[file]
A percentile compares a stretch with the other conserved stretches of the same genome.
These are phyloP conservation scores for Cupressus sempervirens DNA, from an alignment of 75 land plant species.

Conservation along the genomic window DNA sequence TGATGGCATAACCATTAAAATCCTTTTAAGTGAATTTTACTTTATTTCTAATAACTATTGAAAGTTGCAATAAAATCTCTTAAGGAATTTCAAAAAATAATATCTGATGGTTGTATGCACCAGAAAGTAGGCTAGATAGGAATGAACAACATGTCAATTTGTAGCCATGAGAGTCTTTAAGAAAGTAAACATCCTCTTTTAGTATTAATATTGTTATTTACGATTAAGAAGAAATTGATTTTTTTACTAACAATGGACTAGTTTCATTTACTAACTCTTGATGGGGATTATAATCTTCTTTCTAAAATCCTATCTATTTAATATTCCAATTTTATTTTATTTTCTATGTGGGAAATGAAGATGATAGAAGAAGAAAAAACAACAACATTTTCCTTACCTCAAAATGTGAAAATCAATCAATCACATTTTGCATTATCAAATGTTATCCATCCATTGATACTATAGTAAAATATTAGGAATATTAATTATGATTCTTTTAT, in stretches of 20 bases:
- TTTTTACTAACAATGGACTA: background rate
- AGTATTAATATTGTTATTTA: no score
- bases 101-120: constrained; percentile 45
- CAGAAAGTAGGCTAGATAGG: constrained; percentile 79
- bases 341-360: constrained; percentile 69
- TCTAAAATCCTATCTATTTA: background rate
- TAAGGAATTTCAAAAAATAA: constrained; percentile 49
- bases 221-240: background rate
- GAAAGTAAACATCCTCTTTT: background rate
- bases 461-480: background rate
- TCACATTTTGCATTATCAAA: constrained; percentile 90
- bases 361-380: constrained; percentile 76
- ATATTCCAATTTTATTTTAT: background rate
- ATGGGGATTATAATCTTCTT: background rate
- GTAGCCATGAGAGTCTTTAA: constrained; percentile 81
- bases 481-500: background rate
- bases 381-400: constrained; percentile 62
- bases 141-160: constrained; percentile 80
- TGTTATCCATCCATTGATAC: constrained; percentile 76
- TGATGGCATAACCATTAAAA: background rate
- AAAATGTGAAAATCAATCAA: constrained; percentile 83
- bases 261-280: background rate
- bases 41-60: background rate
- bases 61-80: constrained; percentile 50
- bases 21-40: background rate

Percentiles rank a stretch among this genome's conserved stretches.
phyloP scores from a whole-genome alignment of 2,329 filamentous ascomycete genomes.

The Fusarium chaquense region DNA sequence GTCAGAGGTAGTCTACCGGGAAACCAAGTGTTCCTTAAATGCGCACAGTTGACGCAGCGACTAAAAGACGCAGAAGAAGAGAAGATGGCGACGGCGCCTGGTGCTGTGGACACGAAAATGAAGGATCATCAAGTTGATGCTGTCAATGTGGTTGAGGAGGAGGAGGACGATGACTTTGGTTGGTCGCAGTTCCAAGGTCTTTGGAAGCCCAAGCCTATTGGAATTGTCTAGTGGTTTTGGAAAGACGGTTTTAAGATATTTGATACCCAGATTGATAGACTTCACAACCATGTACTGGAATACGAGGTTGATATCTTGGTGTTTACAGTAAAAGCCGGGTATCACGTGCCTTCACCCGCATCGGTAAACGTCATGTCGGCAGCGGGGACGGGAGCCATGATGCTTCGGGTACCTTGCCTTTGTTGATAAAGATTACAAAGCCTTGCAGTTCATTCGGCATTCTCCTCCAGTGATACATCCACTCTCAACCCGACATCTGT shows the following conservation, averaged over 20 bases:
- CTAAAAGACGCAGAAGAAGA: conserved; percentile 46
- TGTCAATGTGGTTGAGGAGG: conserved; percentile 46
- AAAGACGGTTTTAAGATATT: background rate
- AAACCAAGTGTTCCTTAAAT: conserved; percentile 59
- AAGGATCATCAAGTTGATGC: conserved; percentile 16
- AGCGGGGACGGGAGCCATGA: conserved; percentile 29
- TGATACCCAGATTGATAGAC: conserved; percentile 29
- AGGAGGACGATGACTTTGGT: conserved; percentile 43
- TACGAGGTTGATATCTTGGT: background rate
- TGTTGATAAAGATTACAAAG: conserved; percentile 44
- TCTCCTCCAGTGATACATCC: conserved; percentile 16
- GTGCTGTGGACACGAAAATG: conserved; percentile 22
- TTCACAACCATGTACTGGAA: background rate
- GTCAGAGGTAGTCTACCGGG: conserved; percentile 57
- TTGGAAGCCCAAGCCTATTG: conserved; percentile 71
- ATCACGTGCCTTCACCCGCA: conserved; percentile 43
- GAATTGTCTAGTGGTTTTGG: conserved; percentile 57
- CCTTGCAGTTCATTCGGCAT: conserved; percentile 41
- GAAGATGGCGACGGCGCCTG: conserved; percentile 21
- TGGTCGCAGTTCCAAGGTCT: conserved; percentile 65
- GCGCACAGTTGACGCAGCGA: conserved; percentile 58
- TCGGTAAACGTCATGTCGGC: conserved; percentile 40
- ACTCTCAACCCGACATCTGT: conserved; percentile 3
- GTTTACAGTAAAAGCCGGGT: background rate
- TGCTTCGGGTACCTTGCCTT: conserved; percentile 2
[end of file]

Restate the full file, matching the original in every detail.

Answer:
A percentile compares a stretch with the other conserved stretches of the same genome.
These are phyloP conservation scores for Cupressus sempervirens DNA, from an alignment of 75 land plant species.

Conservation along the genomic window DNA sequence TGATGGCATAACCATTAAAATCCTTTTAAGTGAATTTTACTTTATTTCTAATAACTATTGAAAGTTGCAATAAAATCTCTTAAGGAATTTCAAAAAATAATATCTGATGGTTGTATGCACCAGAAAGTAGGCTAGATAGGAATGAACAACATGTCAATTTGTAGCCATGAGAGTCTTTAAGAAAGTAAACATCCTCTTTTAGTATTAATATTGTTATTTACGATTAAGAAGAAATTGATTTTTTTACTAACAATGGACTAGTTTCATTTACTAACTCTTGATGGGGATTATAATCTTCTTTCTAAAATCCTATCTATTTAATATTCCAATTTTATTTTATTTTCTATGTGGGAAATGAAGATGATAGAAGAAGAAAAAACAACAACATTTTCCTTACCTCAAAATGTGAAAATCAATCAATCACATTTTGCATTATCAAATGTTATCCATCCATTGATACTATAGTAAAATATTAGGAATATTAATTATGATTCTTTTAT, in stretches of 20 bases:
- TTTTTACTAACAATGGACTA: background rate
- AGTATTAATATTGTTATTTA: no score
- bases 101-120: constrained; percentile 45
- CAGAAAGTAGGCTAGATAGG: constrained; percentile 79
- bases 341-360: constrained; percentile 69
- TCTAAAATCCTATCTATTTA: background rate
- TAAGGAATTTCAAAAAATAA: constrained; percentile 49
- bases 221-240: background rate
- GAAAGTAAACATCCTCTTTT: background rate
- bases 461-480: background rate
- TCACATTTTGCATTATCAAA: constrained; percentile 90
- bases 361-380: constrained; percentile 76
- ATATTCCAATTTTATTTTAT: background rate
- ATGGGGATTATAATCTTCTT: background rate
- GTAGCCATGAGAGTCTTTAA: constrained; percentile 81
- bases 481-500: background rate
- bases 381-400: constrained; percentile 62
- bases 141-160: constrained; percentile 80
- TGTTATCCATCCATTGATAC: constrained; percentile 76
- TGATGGCATAACCATTAAAA: background rate
- AAAATGTGAAAATCAATCAA: constrained; percentile 83
- bases 261-280: background rate
- bases 41-60: background rate
- bases 61-80: constrained; percentile 50
- bases 21-40: background rate

Percentiles rank a stretch among this genome's conserved stretches.
phyloP scores from a whole-genome alignment of 2,329 filamentous ascomycete genomes.

The Fusarium chaquense region DNA sequence GTCAGAGGTAGTCTACCGGGAAACCAAGTGTTCCTTAAATGCGCACAGTTGACGCAGCGACTAAAAGACGCAGAAGAAGAGAAGATGGCGACGGCGCCTGGTGCTGTGGACACGAAAATGAAGGATCATCAAGTTGATGCTGTCAATGTGGTTGAGGAGGAGGAGGACGATGACTTTGGTTGGTCGCAGTTCCAAGGTCTTTGGAAGCCCAAGCCTATTGGAATTGTCTAGTGGTTTTGGAAAGACGGTTTTAAGATATTTGATACCCAGATTGATAGACTTCACAACCATGTACTGGAATACGAGGTTGATATCTTGGTGTTTACAGTAAAAGCCGGGTATCACGTGCCTTCACCCGCATCGGTAAACGTCATGTCGGCAGCGGGGACGGGAGCCATGATGCTTCGGGTACCTTGCCTTTGTTGATAAAGATTACAAAGCCTTGCAGTTCATTCGGCATTCTCCTCCAGTGATACATCCACTCTCAACCCGACATCTGT shows the following conservation, averaged over 20 bases:
- CTAAAAGACGCAGAAGAAGA: conserved; percentile 46
- TGTCAATGTGGTTGAGGAGG: conserved; percentile 46
- AAAGACGGTTTTAAGATATT: background rate
- AAACCAAGTGTTCCTTAAAT: conserved; percentile 59
- AAGGATCATCAAGTTGATGC: conserved; percentile 16
- AGCGGGGACGGGAGCCATGA: conserved; percentile 29
- TGATACCCAGATTGATAGAC: conserved; percentile 29
- AGGAGGACGATGACTTTGGT: conserved; percentile 43
- TACGAGGTTGATATCTTGGT: background rate
- TGTTGATAAAGATTACAAAG: conserved; percentile 44
- TCTCCTCCAGTGATACATCC: conserved; percentile 16
- GTGCTGTGGACACGAAAATG: conserved; percentile 22
- TTCACAACCATGTACTGGAA: background rate
- GTCAGAGGTAGTCTACCGGG: conserved; percentile 57
- TTGGAAGCCCAAGCCTATTG: conserved; percentile 71
- ATCACGTGCCTTCACCCGCA: conserved; percentile 43
- GAATTGTCTAGTGGTTTTGG: conserved; percentile 57
- CCTTGCAGTTCATTCGGCAT: conserved; percentile 41
- GAAGATGGCGACGGCGCCTG: conserved; percentile 21
- TGGTCGCAGTTCCAAGGTCT: conserved; percentile 65
- GCGCACAGTTGACGCAGCGA: conserved; percentile 58
- TCGGTAAACGTCATGTCGGC: conserved; percentile 40
- ACTCTCAACCCGACATCTGT: conserved; percentile 3
- GTTTACAGTAAAAGCCGGGT: background rate
- TGCTTCGGGTACCTTGCCTT: conserved; percentile 2